The image of the Red-tailed Hawk looks like it is about to take flight due to the positioning of the wings:
There are three predominant colors in this advertisement: yellow, black, and gold.
As mentioned previously, the colors yellow and black relate to the colors of a wasp.
Gold is another color of this advertisement which is the color of the whiskey in the glass.
To an addicted heavy consumer of alcohol, whiskey is as good as gold.
Subliminal images of a wasp and birds in this Calvert whiskey ad have been revealed.
Through subliminal imagery and symbolic meanings, it appears that this ad is portraying an addicted heavy drinker’s life coming to an end.
🔹It is important to understand that the subconscious mind operates with symbols, pictures and images.
🔹They convey far more information than words. They reach us on an intuitive level. We understand images by making associations with them.
In this advertisement, the wasp is a symbol of whiskey because both the wasp and the whiskey are known for their ability to sting.
🔹This stinging of the alcohol can cause some rawness and discomfort in the short-term, and in the long-term it may have other consequences.
🔹A wasp can sting multiple times without harm to itself. Wasps do not die after stinging their victims.
🔹Since the wasp in this advertisement is dead, it has lost it’s power to sting.
🔹The whiskey (wasp) loses it’s power to sting after an addicted heavy consumer of alcohol dies.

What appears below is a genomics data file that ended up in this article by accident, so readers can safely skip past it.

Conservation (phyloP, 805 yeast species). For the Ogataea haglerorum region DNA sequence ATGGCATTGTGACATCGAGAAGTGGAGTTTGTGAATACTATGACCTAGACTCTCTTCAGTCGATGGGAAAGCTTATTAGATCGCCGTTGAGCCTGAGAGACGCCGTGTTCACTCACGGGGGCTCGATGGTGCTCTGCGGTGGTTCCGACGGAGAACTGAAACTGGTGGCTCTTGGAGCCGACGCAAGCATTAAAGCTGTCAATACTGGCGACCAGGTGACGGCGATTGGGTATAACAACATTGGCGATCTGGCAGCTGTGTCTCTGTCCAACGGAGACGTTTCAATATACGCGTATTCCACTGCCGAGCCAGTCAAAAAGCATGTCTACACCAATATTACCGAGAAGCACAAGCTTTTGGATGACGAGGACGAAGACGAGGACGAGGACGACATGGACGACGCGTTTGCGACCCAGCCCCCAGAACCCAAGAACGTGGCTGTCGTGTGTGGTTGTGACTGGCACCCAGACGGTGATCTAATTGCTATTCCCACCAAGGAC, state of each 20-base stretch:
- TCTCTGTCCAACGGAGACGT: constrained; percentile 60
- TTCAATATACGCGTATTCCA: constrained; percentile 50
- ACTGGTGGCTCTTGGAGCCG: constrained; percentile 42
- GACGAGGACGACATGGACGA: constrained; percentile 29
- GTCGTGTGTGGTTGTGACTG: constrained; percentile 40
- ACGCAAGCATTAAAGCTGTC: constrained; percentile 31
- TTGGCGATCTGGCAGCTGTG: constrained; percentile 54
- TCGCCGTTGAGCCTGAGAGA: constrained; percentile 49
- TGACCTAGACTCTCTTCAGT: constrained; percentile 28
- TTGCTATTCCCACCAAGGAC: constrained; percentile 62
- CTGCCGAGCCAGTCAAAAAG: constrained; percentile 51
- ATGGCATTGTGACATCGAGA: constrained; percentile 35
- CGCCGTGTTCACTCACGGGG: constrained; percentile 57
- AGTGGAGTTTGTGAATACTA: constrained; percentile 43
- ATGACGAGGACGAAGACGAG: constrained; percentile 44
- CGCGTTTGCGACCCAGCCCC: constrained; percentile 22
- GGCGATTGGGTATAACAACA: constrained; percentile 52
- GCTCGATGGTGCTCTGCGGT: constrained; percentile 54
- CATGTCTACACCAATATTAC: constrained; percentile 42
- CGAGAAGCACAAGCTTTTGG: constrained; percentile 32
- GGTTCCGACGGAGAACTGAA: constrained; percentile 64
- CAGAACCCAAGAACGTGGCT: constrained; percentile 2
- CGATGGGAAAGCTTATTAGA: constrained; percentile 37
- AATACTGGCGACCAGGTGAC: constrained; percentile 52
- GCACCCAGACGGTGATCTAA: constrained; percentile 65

In the ad above, the image of a vulture–a universal symbol of death–is hovering over the dead wasp.
🔹Death is inevitably approaching any heavy drinker.
WHITE DEAD BIRD SYMBOLISM:
According to a Germanic superstition, the “omen most often associated with death was a white dove that would appear on the windowsill or in the room of the terminally ill and forewarn the family of the impending death.”
🔹Although a white dove has been a symbol of peace and hope for thousands of years, in this advertisement the dead bird represents the situation where the addicted heavy drinker has lost peace and hope as the end of his life draws near.
In this advertisement, the hawk is at the top of the glass of whiskey and is poised to take flight. The hawk’s back is towards the dead white bird, the vulture, and the dead wasp.
🔹Hawk symbolism is also associated with death, for the birds often act as the bearers of souls heavenward.
🔹The hawk’s swiftness of darting down and grasping its weakened prey also serves as a symbol of death, injustice, and violence.
Now here is what the advertisers knew about the demographics of their consumers at the time:
🔹The top 5% of drinkers of alcohol accounted for 42% of the United States total alcohol consumption.
🔹About 17.6 million Americans abused or were dependent on alcohol.
🔹In the United States, excessive alcohol use accounted for an estimated average of 80,000 deaths annually.
On a global scale, the “harmful use of alcohol results in approximately 2.5 million deaths each year.
THE MILLION DOLLAR QUESTION
Think about how much information and statistics advertisers, propagandists, and social engineers had back then.
Now considering the enormous amount of spying via internet, cellphones, financial records, purchasing habits and locations you frequent, just how much more accessible are your customs, patterns and obsessions? How can these be used to not only track your existence, but manipulate your life?
Thank you for reading Part 2 of our Social Enginnering Manipulation series.